Sustainability means more than corporate responsibility; it is now a bottom line issue that big business needs to integrate into its strategy. Adrian Kirby offers expert advice on how to maximise your returns by leading the green revolution.
The green issue is at the forefront of both the corporate and public mind. Big business has recognized the importance and commercial expediency of sustainable business practices. Green strategies now feature in boardroom discussions across the world.
It is natural that sustainability is now a core part of the political agenda. This is unsurprising given the very real issues and cost implications of climate change. The public is rightfully concerned; if it doesn’t affect you now it will almost certainly impact on your children or grandchildren’s lives.
Corporate society has a moral imperative and commercial obligation to bring about change. Not only is sustainability an issue of corporate responsibility, it is also in the interest of big business to integrate it into its strategy. Governments should be doing far more to assist and encourage the process. They should introduce corporate tax incentives for businesses that actually embrace sustainable practices.
If you don’t have a truly sustainable environmental policy this will affect your corporate reputation and ultimately impact on the company’s performance. Sustainability can increase the efficiency of your business by streamlining the process from start to finish.
The following are some direct actions that will help you to ‘green’ your business while still maintaining your bottom line.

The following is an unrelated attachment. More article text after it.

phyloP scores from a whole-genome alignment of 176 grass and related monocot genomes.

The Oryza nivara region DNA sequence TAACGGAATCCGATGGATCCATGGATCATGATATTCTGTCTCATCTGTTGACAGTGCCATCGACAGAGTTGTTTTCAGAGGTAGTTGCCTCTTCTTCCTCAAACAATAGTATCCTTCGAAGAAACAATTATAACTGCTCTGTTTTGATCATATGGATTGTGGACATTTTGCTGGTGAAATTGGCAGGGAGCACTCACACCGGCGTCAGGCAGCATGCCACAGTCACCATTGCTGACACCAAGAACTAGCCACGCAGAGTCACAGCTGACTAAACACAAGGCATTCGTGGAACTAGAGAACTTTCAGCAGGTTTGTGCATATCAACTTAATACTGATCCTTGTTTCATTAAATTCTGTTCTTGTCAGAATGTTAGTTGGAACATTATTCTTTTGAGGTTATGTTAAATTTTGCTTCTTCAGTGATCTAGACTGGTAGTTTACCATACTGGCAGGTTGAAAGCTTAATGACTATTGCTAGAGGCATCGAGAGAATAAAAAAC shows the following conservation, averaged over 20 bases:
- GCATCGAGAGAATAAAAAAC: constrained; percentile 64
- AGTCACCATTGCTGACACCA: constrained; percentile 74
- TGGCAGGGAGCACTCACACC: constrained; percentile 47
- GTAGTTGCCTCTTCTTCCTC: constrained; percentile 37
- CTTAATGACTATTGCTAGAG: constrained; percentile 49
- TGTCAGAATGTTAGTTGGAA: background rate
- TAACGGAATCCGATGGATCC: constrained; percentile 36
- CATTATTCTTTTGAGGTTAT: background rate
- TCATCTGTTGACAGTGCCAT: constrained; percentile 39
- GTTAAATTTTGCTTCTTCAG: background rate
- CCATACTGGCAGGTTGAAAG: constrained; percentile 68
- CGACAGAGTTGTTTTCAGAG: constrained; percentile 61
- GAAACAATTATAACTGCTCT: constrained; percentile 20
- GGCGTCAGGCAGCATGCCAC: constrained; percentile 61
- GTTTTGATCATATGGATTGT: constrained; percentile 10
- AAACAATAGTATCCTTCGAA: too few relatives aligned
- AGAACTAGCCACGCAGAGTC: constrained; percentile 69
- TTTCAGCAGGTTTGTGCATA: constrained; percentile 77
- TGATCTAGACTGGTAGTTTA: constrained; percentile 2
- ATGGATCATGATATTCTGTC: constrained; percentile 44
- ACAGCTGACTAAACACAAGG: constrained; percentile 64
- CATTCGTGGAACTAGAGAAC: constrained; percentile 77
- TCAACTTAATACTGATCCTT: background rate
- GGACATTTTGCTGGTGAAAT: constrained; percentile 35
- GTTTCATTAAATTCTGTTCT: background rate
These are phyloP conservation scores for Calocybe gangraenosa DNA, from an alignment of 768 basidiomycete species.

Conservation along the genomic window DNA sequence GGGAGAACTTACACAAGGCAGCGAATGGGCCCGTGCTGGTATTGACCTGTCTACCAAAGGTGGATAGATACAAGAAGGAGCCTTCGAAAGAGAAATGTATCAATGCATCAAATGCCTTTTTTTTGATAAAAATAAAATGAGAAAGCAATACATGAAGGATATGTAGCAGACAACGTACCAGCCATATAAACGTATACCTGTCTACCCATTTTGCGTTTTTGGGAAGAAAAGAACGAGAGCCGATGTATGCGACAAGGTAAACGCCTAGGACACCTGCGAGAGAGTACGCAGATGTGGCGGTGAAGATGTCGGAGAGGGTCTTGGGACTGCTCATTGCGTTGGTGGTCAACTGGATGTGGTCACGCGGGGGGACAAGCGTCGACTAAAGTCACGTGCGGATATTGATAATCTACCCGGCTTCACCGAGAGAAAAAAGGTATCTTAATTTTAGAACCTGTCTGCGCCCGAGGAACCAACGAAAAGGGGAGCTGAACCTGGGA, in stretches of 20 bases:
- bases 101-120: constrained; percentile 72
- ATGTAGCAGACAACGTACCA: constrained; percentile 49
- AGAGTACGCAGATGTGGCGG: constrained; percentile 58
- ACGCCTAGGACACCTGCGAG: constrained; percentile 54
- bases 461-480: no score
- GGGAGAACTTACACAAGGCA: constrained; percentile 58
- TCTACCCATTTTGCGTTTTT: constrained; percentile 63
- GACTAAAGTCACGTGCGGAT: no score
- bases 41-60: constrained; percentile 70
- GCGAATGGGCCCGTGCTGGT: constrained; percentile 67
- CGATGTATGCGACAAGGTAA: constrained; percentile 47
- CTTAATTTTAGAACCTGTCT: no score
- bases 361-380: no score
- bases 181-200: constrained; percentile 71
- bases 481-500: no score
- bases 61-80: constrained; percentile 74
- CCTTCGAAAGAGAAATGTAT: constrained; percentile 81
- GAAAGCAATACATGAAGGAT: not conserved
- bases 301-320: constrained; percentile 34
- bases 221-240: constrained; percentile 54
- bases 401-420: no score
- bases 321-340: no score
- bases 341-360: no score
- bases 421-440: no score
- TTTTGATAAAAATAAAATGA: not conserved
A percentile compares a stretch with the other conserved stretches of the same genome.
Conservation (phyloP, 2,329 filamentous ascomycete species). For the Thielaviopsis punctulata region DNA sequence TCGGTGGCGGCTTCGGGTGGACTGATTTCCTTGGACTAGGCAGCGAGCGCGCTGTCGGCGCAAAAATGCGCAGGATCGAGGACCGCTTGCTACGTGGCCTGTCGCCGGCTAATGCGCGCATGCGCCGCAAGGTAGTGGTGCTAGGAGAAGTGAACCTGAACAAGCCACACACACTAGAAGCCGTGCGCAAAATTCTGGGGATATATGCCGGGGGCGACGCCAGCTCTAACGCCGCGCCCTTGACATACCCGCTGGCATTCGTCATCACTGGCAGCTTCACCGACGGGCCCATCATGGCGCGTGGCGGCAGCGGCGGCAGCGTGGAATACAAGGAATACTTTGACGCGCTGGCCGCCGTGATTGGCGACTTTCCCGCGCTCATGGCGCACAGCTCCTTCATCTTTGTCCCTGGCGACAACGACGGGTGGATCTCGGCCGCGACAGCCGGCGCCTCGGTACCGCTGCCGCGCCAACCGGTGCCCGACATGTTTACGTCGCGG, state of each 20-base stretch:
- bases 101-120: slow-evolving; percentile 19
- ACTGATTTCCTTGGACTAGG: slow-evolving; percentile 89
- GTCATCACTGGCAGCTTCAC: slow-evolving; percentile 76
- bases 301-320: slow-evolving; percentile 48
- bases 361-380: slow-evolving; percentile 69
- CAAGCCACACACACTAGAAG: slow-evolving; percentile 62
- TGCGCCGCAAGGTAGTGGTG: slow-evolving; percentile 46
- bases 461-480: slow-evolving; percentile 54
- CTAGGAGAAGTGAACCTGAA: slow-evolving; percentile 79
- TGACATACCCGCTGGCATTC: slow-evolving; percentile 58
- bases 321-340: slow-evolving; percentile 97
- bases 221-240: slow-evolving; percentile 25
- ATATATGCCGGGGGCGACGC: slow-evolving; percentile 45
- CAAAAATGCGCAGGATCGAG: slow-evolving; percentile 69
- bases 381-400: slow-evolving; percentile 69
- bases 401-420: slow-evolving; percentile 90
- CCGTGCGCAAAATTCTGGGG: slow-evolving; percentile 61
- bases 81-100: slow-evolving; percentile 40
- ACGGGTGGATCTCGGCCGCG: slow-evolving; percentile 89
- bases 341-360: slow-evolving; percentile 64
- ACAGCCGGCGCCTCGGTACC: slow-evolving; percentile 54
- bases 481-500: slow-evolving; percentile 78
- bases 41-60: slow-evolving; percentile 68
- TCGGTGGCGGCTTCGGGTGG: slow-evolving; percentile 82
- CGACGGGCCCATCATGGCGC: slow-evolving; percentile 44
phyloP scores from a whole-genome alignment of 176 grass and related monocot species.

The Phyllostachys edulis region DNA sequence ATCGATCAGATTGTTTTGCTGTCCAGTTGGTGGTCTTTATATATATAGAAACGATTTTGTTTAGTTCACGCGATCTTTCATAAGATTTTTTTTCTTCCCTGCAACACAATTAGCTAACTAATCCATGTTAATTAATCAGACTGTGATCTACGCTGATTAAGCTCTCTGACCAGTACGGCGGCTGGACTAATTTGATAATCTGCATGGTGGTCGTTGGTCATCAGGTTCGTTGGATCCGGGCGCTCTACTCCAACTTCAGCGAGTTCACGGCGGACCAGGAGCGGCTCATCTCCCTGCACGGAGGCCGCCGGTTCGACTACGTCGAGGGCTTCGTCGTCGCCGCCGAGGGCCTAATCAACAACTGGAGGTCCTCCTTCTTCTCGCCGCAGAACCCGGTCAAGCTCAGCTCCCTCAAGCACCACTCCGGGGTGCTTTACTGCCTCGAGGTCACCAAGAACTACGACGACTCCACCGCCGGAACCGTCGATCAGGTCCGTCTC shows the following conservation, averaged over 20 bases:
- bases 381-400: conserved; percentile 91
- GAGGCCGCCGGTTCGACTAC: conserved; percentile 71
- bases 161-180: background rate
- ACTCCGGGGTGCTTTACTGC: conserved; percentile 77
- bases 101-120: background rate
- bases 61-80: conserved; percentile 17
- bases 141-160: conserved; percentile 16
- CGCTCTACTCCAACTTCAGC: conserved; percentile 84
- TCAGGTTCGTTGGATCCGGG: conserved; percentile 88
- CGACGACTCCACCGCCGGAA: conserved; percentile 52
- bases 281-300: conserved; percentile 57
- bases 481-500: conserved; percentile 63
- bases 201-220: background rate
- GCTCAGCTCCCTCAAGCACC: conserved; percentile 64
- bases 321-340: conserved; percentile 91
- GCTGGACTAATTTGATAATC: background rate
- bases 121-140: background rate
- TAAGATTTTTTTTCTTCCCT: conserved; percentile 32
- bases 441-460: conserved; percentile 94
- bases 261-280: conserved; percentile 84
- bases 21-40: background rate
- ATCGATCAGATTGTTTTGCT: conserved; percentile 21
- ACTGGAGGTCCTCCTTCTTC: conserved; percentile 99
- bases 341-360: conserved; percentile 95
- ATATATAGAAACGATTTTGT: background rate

Review your environmental policy
Compile a thorough audit of all your business activity from start to finish, to understand what changes need to be made. Analyse all aspects of your business including the partners you do business with. Start a consultation with your partners and customers—their feedback could be a great source of ideas to improve the overall sustainability of your business. Undertake a similar audit annually to ensure that you keep on top of developing issues. Keep in touch with the technological advancements that can address these issues.
Review your transport arrangements and adhere to the proximity principle. This means selling what you produce as close to the point of production as possible. By using local business suppliers where possible, you can significantly save on transport costs and reduce resources. If you source from abroad you should look into finding partners within closer proximity of your business hub.
Look at more sustainable resources
Alternative energy sources should be an essential part of any business strategy and not just used because of the environmental argument. Any successful business should be looking to the future, ensuring that its success will be sustainable in the long term. As non-renewable energy will run out, or become very expensive, it is important to think about how your business will run using other forms of energy. Look at solar installations and ask your provider to assist in helping you manage your energy footprint. Determine what proportion of renewable energy is provided and don’t be afraid to consider changing to greener providers.
Reduce your waste to improve the overall efficiency of your business. Waste disposal is often viewed by businesses as an extra ‘overhead’ cost but it is important to readjust this attitude and see waste disposal as part of the bigger picture. Develop a strategy that cuts operational costs at all levels of the business and you will make big savings. Explore whether any of the remaining waste can be reused as a resource internally, or sold on to other industries at a price. A professional waste minimisation officer can be a worthwhile investment for this.